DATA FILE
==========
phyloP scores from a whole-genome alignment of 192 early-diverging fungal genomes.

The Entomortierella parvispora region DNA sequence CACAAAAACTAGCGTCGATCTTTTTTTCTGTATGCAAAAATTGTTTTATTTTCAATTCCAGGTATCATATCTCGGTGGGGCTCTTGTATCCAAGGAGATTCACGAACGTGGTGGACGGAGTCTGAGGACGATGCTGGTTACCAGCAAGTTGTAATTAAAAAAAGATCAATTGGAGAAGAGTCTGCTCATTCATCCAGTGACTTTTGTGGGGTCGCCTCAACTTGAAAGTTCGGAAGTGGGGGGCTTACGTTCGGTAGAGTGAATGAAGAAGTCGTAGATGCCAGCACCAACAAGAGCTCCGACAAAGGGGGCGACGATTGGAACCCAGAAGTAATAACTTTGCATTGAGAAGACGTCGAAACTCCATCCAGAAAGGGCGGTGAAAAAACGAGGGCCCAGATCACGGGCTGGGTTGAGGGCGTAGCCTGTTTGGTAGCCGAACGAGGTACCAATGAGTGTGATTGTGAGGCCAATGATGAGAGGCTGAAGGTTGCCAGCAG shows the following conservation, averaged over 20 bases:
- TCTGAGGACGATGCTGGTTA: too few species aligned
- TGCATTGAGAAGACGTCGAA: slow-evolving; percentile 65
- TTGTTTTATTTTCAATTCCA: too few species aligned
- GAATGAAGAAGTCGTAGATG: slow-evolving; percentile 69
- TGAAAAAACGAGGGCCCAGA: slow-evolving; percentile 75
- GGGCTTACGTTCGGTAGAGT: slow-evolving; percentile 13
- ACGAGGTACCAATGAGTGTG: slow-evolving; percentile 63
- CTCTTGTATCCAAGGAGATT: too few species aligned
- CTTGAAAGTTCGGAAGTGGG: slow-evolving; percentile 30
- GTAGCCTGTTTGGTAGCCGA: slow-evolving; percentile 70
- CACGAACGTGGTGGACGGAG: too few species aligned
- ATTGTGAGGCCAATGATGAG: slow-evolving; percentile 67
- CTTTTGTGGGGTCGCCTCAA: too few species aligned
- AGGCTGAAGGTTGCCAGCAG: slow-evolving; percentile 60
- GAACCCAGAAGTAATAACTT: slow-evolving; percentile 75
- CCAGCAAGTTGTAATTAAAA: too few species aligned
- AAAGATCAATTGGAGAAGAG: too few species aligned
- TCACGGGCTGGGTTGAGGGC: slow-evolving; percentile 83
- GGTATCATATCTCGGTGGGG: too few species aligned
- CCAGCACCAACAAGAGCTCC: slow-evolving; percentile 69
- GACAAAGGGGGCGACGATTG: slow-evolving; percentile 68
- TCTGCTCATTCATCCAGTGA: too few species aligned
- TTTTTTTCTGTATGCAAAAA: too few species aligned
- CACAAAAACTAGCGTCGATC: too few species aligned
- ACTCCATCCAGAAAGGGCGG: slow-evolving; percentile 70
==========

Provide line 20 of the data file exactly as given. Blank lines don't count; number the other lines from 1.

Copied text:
- TCACGGGCTGGGTTGAGGGC: slow-evolving; percentile 83